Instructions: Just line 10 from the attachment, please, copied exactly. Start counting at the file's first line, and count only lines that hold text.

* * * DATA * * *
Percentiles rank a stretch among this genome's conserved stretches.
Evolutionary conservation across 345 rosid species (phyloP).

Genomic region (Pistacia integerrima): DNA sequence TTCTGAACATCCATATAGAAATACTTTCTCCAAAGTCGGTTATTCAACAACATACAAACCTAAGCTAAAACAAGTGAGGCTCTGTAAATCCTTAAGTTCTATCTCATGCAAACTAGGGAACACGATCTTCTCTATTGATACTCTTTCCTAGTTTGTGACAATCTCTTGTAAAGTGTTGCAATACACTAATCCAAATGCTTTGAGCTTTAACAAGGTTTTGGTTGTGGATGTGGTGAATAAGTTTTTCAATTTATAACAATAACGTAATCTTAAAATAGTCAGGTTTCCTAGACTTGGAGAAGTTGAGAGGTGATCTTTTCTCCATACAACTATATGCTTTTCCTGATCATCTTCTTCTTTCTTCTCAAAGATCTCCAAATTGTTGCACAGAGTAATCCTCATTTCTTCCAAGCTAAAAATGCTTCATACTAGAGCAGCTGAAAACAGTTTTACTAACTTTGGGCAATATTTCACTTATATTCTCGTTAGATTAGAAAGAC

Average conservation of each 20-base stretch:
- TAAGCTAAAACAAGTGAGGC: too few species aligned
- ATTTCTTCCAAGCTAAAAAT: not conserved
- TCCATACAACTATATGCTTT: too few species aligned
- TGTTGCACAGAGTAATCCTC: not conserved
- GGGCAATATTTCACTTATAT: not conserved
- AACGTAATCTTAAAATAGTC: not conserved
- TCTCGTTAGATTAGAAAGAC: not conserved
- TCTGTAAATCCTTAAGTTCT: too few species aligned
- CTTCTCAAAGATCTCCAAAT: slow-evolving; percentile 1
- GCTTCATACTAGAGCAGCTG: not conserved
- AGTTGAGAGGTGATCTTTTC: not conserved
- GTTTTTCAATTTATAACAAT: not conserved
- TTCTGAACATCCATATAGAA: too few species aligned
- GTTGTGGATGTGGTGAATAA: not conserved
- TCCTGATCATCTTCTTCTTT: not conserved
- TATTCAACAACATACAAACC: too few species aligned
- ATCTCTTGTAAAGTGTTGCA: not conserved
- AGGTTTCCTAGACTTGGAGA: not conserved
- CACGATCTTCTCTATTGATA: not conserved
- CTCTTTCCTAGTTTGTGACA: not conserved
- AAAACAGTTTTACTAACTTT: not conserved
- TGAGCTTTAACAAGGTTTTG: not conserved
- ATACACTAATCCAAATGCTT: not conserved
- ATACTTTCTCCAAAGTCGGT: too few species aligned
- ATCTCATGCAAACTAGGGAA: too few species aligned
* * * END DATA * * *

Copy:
- AACGTAATCTTAAAATAGTC: not conserved